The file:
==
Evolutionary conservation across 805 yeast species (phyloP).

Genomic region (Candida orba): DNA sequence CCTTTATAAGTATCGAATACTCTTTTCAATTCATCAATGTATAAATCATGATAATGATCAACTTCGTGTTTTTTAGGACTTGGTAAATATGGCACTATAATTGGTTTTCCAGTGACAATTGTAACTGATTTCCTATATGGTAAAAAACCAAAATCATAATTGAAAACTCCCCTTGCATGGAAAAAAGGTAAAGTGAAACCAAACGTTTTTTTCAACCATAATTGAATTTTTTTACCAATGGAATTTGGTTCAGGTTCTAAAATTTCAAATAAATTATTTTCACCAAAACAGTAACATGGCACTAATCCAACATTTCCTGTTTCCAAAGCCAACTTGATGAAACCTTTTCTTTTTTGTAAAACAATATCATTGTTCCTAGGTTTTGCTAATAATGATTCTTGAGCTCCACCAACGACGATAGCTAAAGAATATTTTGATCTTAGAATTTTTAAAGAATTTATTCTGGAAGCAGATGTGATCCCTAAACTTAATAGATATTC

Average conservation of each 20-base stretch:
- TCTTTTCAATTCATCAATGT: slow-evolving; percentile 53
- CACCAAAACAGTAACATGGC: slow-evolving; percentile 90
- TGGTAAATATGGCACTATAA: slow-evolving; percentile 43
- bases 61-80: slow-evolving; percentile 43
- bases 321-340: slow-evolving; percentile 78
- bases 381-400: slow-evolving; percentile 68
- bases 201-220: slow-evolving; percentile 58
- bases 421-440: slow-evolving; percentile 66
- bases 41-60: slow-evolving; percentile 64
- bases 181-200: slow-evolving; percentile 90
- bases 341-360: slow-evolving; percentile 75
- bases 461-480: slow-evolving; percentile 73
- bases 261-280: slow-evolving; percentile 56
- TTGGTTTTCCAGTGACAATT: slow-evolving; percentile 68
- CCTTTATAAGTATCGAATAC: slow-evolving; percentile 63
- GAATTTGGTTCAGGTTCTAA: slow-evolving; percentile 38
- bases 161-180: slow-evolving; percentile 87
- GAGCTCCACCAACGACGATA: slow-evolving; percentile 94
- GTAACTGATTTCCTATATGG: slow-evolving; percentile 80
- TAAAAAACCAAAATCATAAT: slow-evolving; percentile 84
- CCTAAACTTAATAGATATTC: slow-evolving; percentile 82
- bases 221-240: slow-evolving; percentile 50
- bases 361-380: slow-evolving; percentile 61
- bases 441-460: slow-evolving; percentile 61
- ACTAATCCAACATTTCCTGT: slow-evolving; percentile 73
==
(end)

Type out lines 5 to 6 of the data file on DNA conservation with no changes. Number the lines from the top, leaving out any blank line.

- CACCAAAACAGTAACATGGC: slow-evolving; percentile 90
- TGGTAAATATGGCACTATAA: slow-evolving; percentile 43